Coast Bar & Grill wisely lets the fresh seafood and local produce do the heavy lifting, with a menu that makes the most of the restaurant’s custom wood-burning grill. Highlights include fish tacos, braised grouper over cheese grits, and the fried shrimp plate. There’s also a raw bar. $5.99-$35.99. 39 John St., Suite D, (843) 722-8838, holycityhospitality.com.
A 130-year-old family-owned institution, Hyman’s Seafood could’ve easily gone the mediocre way of countless aging seafood spots. But while it is popular with tourists, it remains on point, offering ample build-your-own platters, killer po’ boys, and an array of no-frills Lowcountry classics. Try the Carolina Delight—a lightly fried grit cake topped with your choice of shrimp, salmon or a salmon croquette, smothered in Hyman’s signature Parmesan cream sauce with a hint of Cajun spice. $5.95-$36.95. 215 Meeting St., (843) 723-6000, hymanseafood.com.
Though it’s been open since 1976, Poogan’s Porch has the feel of a culinary institution that’s been around for centuries, partly due to its circa-1888 Victorian digs. Nothing surprising here—just Southern comfort delivered with impeccable skill, whether it’s the pimento cheese fritters with green-tomato jam, a bowl of rich she-crab soup, the signature buttermilk fried chicken, or decadent shrimp and grits. $8-$33. 72 Queen St., (843) 577-2337, poogansporch.com.
The more casual little brother to Poogan’s Porch is a first-class barbecue joint called Poogan’s Smokehouse. Both are run by chef Daniel Doyle, who’s as adept in the kitchen with meat as he is with seafood. Braver carnivores will revel in the sampler combo of pulled pork, chicken wings, ribs, pork belly and smoked sausage, served with two sides (the collard greens are a must) and cornbread. $7-$60. 188 E. Bay St., (843) 577-5665, pooganssmokehouse.com.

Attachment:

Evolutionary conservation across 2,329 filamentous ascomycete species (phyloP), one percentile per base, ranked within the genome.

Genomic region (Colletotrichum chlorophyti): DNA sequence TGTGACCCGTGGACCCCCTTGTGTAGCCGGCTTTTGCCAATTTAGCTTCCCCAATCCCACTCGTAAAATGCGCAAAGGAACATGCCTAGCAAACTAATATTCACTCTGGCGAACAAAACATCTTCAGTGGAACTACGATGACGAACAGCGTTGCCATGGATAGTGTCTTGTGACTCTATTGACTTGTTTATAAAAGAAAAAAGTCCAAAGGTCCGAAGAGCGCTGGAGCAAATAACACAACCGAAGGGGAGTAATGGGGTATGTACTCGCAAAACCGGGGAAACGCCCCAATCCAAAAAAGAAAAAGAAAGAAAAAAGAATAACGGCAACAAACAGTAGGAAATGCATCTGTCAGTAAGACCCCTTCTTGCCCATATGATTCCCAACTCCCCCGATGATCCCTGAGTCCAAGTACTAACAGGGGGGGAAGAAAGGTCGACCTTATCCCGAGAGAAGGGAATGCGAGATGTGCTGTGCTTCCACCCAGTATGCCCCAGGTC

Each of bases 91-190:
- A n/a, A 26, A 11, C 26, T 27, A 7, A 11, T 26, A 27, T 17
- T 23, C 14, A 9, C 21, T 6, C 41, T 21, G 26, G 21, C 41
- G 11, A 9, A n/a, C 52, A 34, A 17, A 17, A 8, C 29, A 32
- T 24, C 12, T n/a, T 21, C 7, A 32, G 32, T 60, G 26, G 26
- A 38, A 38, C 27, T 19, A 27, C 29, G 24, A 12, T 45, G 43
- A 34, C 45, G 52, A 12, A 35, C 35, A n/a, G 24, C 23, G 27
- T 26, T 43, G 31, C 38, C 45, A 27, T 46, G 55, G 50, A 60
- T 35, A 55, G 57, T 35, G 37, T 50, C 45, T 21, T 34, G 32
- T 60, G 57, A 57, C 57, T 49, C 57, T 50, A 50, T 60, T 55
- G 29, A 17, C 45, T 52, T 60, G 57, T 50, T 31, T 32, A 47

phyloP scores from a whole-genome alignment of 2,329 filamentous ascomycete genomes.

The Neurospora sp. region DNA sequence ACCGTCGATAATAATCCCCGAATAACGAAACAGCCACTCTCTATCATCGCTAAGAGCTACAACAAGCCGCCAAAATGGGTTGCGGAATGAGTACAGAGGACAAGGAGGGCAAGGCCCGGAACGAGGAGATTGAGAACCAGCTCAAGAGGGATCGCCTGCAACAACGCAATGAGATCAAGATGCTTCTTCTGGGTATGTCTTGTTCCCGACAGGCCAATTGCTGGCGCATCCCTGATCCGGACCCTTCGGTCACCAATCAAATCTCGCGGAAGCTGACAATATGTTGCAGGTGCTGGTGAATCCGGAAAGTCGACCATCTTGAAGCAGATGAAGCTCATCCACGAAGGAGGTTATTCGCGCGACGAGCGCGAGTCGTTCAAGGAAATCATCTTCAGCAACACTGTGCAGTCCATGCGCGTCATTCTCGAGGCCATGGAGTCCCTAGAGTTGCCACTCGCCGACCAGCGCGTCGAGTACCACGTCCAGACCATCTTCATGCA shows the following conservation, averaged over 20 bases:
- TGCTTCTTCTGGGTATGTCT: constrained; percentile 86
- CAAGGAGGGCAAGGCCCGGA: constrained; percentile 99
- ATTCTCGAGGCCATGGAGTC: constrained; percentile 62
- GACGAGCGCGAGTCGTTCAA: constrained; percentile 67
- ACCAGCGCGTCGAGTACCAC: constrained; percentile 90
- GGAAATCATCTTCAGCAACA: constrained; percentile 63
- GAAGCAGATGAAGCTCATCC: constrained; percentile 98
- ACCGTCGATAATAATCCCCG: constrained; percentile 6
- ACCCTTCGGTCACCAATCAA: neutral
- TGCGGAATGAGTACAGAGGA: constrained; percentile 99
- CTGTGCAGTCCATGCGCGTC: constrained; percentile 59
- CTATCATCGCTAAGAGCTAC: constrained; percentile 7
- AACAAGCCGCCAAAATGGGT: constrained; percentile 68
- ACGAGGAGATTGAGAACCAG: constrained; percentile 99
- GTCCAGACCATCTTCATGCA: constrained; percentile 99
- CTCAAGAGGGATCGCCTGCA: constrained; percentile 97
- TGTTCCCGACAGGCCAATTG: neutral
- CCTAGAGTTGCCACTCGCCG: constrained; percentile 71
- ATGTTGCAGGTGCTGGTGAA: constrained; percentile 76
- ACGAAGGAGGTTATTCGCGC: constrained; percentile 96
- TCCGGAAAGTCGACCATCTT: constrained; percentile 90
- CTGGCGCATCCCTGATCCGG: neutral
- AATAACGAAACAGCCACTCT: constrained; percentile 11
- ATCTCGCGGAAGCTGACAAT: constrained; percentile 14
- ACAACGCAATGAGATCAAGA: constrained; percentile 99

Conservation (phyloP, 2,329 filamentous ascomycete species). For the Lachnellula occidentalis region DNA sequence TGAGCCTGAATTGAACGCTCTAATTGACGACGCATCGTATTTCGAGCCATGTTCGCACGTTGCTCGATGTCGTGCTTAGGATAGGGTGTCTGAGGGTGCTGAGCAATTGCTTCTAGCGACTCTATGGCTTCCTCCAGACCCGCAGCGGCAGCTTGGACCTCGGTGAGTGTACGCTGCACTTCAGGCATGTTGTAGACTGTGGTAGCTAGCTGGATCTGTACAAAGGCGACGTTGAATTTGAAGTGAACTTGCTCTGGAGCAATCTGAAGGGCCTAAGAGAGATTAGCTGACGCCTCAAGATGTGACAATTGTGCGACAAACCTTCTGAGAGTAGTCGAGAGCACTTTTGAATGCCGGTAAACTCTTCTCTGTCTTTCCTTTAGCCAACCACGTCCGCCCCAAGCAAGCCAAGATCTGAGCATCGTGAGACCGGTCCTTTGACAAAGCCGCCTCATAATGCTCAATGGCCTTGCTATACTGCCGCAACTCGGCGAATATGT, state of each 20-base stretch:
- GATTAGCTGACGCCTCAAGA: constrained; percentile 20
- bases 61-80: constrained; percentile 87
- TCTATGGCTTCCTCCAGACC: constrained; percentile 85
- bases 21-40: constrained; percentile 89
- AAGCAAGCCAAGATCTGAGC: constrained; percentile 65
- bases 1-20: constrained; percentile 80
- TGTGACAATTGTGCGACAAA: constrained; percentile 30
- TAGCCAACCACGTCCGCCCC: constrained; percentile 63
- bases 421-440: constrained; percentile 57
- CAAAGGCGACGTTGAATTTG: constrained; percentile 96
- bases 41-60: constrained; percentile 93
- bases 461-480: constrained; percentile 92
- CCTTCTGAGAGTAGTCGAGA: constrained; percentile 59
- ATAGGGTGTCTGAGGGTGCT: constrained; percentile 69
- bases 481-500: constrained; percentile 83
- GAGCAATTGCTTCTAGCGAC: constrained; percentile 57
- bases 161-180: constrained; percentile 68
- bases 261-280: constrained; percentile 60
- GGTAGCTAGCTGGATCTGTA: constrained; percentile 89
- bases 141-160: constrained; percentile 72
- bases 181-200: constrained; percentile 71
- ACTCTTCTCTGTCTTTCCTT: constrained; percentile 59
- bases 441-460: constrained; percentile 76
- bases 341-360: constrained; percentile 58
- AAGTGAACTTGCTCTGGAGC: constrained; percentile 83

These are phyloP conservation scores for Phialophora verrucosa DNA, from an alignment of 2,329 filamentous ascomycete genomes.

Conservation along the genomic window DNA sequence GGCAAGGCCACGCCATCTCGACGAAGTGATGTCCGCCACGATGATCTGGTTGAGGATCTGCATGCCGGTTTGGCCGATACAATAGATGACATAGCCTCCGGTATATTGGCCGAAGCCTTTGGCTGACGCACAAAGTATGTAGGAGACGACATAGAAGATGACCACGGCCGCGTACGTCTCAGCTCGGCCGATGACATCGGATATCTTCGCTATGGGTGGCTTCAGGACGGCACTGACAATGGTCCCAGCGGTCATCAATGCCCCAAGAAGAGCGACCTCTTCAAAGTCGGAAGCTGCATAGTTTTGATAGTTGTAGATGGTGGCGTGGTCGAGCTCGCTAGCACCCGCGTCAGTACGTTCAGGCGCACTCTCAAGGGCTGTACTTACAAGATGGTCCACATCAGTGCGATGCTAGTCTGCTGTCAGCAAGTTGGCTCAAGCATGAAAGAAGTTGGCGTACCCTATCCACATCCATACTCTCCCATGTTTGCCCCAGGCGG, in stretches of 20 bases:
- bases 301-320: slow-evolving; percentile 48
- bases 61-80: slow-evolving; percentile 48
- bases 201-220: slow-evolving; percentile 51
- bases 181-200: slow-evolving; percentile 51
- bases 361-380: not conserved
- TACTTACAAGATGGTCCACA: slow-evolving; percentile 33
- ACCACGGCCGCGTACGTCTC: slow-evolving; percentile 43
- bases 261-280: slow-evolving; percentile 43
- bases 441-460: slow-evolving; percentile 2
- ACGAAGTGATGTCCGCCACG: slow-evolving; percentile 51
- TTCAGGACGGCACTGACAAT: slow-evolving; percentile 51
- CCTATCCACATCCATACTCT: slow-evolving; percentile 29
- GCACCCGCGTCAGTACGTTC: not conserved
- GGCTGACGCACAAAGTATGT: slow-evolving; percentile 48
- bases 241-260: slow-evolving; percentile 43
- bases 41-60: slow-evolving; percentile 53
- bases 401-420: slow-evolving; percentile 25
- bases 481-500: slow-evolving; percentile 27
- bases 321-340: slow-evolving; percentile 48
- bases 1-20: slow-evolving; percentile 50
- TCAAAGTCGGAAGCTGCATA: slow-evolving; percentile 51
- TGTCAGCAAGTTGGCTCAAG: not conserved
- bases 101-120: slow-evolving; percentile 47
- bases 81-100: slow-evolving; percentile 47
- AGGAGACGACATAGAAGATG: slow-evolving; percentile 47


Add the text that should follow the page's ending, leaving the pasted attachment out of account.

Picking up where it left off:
Enjoy a breakfast splurge in the sunlit Palmetto Cafe at the Belmond Charleston Place. Indulge in the Palmetto Omelet, with fresh lump crabmeat, lobster knuckles, mozzarella and spring onions. The hearty corned-beef hash is like none you’ve ever tasted. $5-$22. 205 Meeting St., (843) 722-4900.
Palmetto Carriage Works is the oldest carriage company in the city, and that experience is embodied in its witty, knowledgeable guides. It’s the best way to get acclimated to Charleston. From $25. 40 N. Market St., (843) 723-8145, palmettocarriage.com.
Follow up a morning carriage ride with an afternoon tour of the Charleston Harbor aboard the Carolina Belle. The 90-minute excursion covers over 75 points of interest, including Forts Sumter, Moultrie and Johnson; the USS Yorktown; St. Michael’s Church, which survived the Revolutionary and Civil wars; and the stately homes on the Battery. From $25. Charleston Maritime Center, 10 Wharfside St., (843) 722-1112, charlestonharbortours.com.
Dubbed “America’s first museum,” the Charleston Museum was founded in 1773. Its collections, exhibitions and events celebrate the history of Charleston and the Lowcountry. Its armory collection is particularly impressive, with examples of personal and military weaponry dating from 1750 to the 20th century. The museum also maintains the historic Joseph Manigault and Heyward-Washington houses. $5-$25. 360 Meeting St., (843) 722-2996, charlestonmuseum.org.